"It is really frustrating to be mostly left out of the conversation. Mostly it's because the Asian-American vote is missing — the media do not sample the Asian vote to tell what we're really voting on."
- Karen Narasaki, president and executive director of the Asian American Justice Center in Washington, D.C., quoted in an opinion piece in the Seattle Times
Syndicated columnist Esther Cepeda's piece from yesterday has hit a nerve, making the rounds extensively on Twitter today. The column begins: "If I were a member of the third-largest minority group in the United States, I'd be really frustrated that the immigration issue continues to be discussed almost exclusively with Latin Americans in mind."
Too true, for a number of reasons. Narasaki, whose civil rights organization advocates for Asian and Pacific Islander immigrant communities, estimates that the Asian vote represents only about 5 percent of eligible voters, while Latino voters represent about 9 percent. Both political parties have failed to invest in Asian voters and don't understand them very well, Narasaki said.
Photo by CSU Stanislaus Photo/Flickr (Creative Commons)
Students at a commencement ceremony, May 2008
The California Supreme Court today issued a unanimous ruling that allows undocumented students to continue receiving in-state tuition at California colleges and universities, reversing a lower appeals court's decision. The ruling affirmed that the policy did not conflict with a federal ban on giving undocumented immigrants educational benefits based on residency.
Known as AB 540, the California policy allows for in-state tuition, as opposed to costlier out-of-state tuition, for undocumented students who graduate from and attend California high schools for at least three years. Several other states have similar policies, giving today's decision some weight beyond the state.
The challenge to AB 540 began with a lawsuit that sought to invalidate the California policy, upheld in the lower court. And in the hours since the state Supreme Court ruling was announced, the reaction to the news has been heated.
A photo of Steve Li, from a Facebook page set up by friends
San Francisco college student Steve Li will not be boarding a plane for Peru today as planned, his deportation stalled following a last-minute reprieve.
Late yesterday afternoon, the San Francisco Chronicle reported that while the 20-year-old Chinese-American nursing student remains in custody at an immigrant detention center in Arizona, his Monday deportation to Peru was put off. Li's attorney Sin Yen Ling told the Chronicle that an immigration officer advised her of the change, but did not provide her with details as to why or what happens next.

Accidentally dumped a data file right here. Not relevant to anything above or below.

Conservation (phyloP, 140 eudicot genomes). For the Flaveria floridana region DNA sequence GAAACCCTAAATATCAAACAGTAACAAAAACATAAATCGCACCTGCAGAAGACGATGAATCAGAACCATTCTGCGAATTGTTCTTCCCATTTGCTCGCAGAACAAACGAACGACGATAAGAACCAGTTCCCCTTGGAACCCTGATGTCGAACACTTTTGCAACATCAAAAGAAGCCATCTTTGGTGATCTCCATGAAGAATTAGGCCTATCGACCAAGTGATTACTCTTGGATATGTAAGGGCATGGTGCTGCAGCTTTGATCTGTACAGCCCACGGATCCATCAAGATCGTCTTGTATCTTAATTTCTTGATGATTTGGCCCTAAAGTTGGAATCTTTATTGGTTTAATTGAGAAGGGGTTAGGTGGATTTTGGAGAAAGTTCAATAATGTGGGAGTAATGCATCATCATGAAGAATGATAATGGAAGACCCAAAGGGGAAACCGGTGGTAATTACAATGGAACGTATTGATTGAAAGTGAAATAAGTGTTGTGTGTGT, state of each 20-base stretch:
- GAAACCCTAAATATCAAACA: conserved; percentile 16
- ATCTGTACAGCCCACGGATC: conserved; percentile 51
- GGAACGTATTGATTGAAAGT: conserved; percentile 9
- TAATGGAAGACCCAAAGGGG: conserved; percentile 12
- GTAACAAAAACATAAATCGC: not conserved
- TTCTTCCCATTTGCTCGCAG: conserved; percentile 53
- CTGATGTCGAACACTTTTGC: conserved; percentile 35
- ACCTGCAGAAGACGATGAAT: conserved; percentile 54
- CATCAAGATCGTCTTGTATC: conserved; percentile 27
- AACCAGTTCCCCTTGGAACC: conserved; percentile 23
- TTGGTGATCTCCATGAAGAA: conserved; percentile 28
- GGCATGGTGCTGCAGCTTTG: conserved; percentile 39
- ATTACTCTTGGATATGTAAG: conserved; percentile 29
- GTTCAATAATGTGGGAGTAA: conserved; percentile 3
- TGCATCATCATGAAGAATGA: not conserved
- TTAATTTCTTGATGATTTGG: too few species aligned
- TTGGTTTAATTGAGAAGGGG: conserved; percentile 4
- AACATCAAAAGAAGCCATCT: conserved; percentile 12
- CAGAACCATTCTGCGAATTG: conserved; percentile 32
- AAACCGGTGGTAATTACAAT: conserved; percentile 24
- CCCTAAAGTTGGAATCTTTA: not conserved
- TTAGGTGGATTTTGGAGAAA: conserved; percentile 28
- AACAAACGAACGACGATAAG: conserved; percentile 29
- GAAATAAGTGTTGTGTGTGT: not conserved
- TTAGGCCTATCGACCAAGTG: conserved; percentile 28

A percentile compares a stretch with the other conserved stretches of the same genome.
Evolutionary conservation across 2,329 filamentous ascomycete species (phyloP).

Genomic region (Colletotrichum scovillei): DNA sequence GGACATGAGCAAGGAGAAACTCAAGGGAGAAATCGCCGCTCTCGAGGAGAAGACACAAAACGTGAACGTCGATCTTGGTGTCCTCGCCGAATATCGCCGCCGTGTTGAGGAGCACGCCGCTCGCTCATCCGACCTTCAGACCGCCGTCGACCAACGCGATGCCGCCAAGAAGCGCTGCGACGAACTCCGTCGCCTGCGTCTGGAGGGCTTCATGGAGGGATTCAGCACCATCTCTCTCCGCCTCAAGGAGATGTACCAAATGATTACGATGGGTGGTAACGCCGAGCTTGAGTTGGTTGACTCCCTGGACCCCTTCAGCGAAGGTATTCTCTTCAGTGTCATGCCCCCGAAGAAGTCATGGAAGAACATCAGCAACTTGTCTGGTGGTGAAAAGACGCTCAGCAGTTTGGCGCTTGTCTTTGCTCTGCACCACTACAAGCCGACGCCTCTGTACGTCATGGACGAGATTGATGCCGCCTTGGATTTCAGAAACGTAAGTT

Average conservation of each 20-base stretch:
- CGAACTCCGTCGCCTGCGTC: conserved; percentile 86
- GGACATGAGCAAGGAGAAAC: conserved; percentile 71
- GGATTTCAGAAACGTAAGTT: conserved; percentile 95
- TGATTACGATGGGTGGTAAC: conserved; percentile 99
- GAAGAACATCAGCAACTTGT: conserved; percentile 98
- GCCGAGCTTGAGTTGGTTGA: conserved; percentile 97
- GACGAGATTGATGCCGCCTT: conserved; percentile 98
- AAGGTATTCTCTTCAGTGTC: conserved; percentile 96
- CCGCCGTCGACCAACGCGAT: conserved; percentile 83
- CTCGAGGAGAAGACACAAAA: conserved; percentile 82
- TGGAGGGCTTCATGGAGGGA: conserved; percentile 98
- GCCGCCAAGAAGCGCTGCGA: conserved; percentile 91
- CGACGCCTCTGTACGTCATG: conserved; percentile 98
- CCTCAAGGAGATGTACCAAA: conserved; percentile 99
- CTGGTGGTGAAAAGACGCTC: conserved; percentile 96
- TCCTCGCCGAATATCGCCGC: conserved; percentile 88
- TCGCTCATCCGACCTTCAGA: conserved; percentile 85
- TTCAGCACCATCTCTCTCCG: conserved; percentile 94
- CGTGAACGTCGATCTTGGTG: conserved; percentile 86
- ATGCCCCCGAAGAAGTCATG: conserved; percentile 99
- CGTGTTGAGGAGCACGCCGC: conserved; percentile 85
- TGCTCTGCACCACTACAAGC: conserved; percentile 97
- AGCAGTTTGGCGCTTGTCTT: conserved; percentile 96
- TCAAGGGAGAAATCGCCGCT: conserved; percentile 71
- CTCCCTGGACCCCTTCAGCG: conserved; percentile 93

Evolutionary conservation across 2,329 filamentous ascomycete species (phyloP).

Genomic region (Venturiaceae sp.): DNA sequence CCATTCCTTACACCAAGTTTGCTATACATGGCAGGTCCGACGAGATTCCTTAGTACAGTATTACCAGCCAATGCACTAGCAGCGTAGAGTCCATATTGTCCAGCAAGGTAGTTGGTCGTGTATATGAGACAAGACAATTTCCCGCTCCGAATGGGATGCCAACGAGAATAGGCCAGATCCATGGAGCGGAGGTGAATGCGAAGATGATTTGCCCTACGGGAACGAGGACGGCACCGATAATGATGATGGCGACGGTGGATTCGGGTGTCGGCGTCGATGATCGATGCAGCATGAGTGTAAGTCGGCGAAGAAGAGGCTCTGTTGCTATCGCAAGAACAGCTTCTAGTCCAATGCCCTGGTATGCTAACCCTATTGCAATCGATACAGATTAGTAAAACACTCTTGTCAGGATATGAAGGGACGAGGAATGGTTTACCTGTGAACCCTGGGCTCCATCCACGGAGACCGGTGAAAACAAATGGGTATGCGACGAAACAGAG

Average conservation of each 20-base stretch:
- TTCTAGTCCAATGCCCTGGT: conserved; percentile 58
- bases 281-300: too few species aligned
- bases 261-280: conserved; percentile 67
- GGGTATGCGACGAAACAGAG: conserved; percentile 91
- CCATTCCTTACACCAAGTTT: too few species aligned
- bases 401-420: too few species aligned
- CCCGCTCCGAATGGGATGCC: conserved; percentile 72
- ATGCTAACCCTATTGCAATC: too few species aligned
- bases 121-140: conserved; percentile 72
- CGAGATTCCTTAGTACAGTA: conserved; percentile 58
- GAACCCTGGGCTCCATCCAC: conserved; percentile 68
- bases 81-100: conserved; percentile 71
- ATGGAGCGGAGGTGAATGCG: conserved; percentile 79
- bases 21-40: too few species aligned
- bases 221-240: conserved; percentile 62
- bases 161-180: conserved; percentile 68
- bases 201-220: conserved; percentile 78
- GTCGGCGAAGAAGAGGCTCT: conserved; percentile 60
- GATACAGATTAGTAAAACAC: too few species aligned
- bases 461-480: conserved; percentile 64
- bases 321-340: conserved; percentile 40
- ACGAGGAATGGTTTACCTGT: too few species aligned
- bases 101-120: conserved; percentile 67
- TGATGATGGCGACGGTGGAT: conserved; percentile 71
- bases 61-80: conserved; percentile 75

From the story:
"Why? I don't know," said Ling, whose client is at a detention center in Florence, Ariz. "In terms of when he's going to be put on a plane, I don't know that either. They wouldn't provide me with additional information but I do think it has a lot to do with the advocacy work that's been happening."
Senate Vote on DREAM Act, Immigration in Lame-Duck Congress? - ABC News Senate Majority Leader Harry Reid has promised a vote this year on the proposed legislation that would allow undocumented students and military hopefuls to obtain legal status, though prospects of it passing appear slim.
Feinstein seeks to block Steve Li's deportation - San Francisco Chronicle The deportation of a Chinese-American student to Peru, where he was born, has been put on hold following the senator's intervention.
Stigma haunts mentally ill Latinos - CNN Cultural and socioeconomic factors have long gotten in the way of seeking professional help for individuals suffering from depression and other mental illness.
Immigration Reform Outlook in New Congress: Bleak - Capitol News Connection After the midterm election's GOP victories, there appears to be little likelihood of Congress passing broad, comprehensive immigration reform.
Tamales! What can be better this time of year? I ventured over to the L.A. Tamale Throwdown in El Sereno after it kicked off this afternoon to take a few photos and, well, eat tamales.
Like most other people who make tamales for the holidays, I make them once a year - just once, because it's hard work - and am usually sick of them by the day after Christmas. But it's been almost a year, as I'm sure it has for many tamalistas, so now is the time to start indulging again.
The event itself was a hoot: vendor stands selling tamales, aguas frescas, pupusas and other staples, great music, artesanias, and a trophy-laden table of lucky judges onstage, eating steaming plates submitted by the city's tamal purveyors. (Don't know what the grand prize is, but I'll bet it's not a year's supply of masa.) Best thing is that it runs through 10 p.m. Saturday.